By consequence, or train of thoughts, I understand that succession of one thought to another which is called, to distinguish it from discourse in words, mental discourse. When a man thinketh on anything whatsoever, his next thought after is not altogether so casual as it seems to be. Not every thought to every thought succeeds indifferently.
Relations of power "are indissociable from a discourse of truth, and they can neither be established nor function unless a true discourse is produced, accumulated, put into circulation, and set to work. Power cannot be exercised unless a certain economy of discourses of truth functions in, on the basis of, and thanks to, that power."
To turn Karl [Popper]'s view on its head, it is precisely the abandonment of critical discourse that marks the transition of science. Once a field has made the transition, critical discourse recurs only at moments of crisis when the bases of the field are again in jeopardy. Only when they must choose between competing theories do scientists behave like philosophers.
Is it that they think it a duty to be continually talking, ' pursued she: 'and so never pause to think, but fill up with aimless trifles and vain repetitions when subjects of real interest fail to present themselves? - or do they really take a pleasure in such discourse?' 'Very likely they do, ' said I; 'their shallow minds can hold no great ideas, and their light heads are carried away by trivialities that would not move a better-furnished skull; - and their only alternative to such discourse is to plunge over head and ears into the slough of scandal - which is their chief delight.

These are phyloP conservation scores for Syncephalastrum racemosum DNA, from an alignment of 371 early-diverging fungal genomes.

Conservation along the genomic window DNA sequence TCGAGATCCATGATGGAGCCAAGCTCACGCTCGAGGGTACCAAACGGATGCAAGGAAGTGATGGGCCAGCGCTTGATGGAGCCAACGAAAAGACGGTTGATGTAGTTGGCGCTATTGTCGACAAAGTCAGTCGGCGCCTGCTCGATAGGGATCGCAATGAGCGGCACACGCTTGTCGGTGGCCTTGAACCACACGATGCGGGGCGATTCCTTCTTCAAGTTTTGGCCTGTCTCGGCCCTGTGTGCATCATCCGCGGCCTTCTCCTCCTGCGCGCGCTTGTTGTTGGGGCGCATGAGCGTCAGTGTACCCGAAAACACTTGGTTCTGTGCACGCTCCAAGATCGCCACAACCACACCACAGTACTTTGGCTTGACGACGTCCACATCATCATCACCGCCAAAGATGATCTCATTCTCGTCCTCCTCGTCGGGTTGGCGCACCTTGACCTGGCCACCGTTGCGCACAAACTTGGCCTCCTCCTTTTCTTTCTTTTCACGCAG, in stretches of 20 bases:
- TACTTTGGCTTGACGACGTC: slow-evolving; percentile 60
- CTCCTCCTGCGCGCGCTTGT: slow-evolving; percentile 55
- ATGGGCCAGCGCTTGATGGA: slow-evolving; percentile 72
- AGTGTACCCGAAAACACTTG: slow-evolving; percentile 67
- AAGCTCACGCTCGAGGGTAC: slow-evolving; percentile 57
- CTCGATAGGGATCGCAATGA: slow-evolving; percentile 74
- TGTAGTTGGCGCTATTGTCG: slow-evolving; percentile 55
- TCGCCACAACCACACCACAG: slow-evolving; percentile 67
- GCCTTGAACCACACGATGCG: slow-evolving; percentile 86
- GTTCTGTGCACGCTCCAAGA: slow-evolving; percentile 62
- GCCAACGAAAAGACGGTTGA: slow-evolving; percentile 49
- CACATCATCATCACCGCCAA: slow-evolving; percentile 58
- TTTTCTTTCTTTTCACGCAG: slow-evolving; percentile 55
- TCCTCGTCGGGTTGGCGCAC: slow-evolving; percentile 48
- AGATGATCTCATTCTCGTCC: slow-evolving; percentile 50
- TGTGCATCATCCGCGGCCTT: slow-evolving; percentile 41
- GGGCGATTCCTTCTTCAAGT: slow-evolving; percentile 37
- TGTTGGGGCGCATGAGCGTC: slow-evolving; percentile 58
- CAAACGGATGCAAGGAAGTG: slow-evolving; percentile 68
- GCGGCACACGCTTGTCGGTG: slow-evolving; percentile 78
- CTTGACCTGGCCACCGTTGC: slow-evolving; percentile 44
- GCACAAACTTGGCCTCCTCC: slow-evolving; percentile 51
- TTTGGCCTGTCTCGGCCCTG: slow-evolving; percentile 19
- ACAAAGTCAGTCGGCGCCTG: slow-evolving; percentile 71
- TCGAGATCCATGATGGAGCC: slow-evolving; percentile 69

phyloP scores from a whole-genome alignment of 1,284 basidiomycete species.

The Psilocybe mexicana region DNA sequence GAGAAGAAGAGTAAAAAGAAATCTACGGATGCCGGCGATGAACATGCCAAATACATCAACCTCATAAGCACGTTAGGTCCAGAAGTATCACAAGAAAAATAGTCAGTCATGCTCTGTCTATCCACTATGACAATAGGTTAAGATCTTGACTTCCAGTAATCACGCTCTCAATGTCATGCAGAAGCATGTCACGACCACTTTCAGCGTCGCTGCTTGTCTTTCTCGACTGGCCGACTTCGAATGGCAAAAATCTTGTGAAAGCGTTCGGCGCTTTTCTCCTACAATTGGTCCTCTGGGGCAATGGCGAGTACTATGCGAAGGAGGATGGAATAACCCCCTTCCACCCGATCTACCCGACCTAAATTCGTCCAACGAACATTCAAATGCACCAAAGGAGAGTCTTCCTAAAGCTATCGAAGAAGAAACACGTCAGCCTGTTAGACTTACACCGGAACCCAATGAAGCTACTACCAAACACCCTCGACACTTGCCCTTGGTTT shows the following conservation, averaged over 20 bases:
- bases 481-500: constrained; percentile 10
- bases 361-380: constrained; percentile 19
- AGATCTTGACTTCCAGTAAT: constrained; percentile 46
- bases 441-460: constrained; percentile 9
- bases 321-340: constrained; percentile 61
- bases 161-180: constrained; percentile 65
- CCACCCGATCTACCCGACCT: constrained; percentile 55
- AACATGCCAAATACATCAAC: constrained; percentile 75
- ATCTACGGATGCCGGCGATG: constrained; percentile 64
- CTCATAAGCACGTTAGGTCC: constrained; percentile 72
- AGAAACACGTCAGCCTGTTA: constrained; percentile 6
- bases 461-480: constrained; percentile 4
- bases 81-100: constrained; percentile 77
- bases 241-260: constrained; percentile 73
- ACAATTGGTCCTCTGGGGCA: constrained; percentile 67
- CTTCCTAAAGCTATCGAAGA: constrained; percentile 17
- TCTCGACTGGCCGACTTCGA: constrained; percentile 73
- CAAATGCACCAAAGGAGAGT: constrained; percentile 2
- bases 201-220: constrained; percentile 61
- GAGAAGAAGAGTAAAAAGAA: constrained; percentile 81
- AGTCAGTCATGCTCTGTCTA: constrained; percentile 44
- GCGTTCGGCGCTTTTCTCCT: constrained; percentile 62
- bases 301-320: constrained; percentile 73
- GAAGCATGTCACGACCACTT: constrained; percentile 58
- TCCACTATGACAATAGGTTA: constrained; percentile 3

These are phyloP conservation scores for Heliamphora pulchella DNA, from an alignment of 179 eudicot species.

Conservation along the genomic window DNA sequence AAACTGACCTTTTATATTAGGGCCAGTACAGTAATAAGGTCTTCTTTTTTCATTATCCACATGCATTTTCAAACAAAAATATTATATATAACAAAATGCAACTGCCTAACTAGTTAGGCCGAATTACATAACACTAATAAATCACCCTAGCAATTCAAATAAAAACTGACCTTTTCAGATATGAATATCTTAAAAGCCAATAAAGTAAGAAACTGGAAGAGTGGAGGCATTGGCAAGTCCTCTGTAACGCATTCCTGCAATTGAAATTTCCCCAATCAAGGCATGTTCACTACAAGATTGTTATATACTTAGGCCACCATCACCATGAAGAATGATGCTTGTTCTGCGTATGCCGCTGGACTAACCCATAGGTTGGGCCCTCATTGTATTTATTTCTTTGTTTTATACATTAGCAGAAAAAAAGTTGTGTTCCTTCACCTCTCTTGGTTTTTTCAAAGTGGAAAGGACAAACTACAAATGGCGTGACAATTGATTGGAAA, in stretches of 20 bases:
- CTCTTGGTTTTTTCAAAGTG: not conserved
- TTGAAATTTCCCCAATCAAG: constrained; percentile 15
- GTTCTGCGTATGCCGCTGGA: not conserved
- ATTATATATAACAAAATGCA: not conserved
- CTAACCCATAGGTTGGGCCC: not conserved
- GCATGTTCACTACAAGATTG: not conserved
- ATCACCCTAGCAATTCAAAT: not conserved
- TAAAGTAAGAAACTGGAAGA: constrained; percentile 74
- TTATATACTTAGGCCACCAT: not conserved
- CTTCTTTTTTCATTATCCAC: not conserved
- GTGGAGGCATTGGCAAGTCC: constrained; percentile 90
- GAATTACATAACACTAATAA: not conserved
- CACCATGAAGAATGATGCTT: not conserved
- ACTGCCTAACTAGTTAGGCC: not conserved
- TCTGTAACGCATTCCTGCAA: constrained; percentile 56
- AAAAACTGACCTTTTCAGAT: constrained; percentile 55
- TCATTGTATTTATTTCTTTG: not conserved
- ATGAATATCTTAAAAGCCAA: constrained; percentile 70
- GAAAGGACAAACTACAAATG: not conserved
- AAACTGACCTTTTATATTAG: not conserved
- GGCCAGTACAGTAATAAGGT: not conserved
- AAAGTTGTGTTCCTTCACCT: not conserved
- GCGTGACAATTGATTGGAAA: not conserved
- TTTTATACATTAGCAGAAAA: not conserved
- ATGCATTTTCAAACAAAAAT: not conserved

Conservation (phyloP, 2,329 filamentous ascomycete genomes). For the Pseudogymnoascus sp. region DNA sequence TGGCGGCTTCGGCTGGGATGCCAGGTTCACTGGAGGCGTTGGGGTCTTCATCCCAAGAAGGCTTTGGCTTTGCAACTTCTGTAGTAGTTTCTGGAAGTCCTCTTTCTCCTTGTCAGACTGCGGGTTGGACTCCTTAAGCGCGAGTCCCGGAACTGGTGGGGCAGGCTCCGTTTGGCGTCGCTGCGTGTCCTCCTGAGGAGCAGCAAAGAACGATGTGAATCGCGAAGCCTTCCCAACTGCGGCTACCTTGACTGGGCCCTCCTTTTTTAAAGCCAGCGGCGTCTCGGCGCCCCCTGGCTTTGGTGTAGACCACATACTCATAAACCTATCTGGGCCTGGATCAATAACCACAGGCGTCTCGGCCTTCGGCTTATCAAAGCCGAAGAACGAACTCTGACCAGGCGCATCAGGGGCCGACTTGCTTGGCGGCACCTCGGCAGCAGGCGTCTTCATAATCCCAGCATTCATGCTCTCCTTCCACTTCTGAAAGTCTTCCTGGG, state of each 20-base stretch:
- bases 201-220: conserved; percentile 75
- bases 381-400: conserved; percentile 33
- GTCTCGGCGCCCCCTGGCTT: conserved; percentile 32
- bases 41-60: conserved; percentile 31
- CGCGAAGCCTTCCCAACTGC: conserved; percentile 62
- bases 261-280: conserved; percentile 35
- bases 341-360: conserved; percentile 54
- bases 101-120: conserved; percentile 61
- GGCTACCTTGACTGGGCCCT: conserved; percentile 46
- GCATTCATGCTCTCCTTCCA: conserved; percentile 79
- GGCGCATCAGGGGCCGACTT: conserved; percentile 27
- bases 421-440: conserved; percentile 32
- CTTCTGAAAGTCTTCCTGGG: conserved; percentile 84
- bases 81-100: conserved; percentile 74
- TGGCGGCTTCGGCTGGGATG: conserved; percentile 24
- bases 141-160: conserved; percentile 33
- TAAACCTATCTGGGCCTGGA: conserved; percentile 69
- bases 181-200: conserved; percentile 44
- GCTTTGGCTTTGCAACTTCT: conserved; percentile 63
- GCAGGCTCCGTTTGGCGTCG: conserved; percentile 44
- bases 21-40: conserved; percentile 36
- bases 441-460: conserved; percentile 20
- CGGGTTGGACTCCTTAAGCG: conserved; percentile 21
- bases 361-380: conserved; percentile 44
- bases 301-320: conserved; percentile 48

Is it that they think it a duty to be continually talking,' pursued she: 'and so never pause to think, but fill up with aimless trifles and vain repetitions when subjects of real interest fail to present themselves? - or do they really take a pleasure in such discourse?' 'Very likely they do,' said I; 'their shallow minds can hold no great ideas, and their light heads are carried away by trivialities that would not move a better-furnished skull; - and their only alternative to such discourse is to plunge over head and ears into the slough of scandal - which is their chief delight.
We may say then that the contribution of the telegraph to public discourse was to dignify irrelevance and amplify impotence. But this was not all: Telegraphy also made public discourse essentially incoherent. It brought into being a world of broken time and broken attention, to use Lewis Mumford's phrase. The principle strength of the telegraph was its capacity to move information, not collect it, explain it or analyze it. In this respect, telegraphy was the exact opposite of typography.
Scientific practice is above all a story-telling practice. ... Biology is inherently historical, and its form of discourse is inherently narrative. ... Biology as a way of knowing the world is kin to Romantic literature, with its discourse about organic form and function. Biology is the fiction appropriate to objects called organisms; biology fashions the facts "discovered" about organic beings.
Donna J. Haraway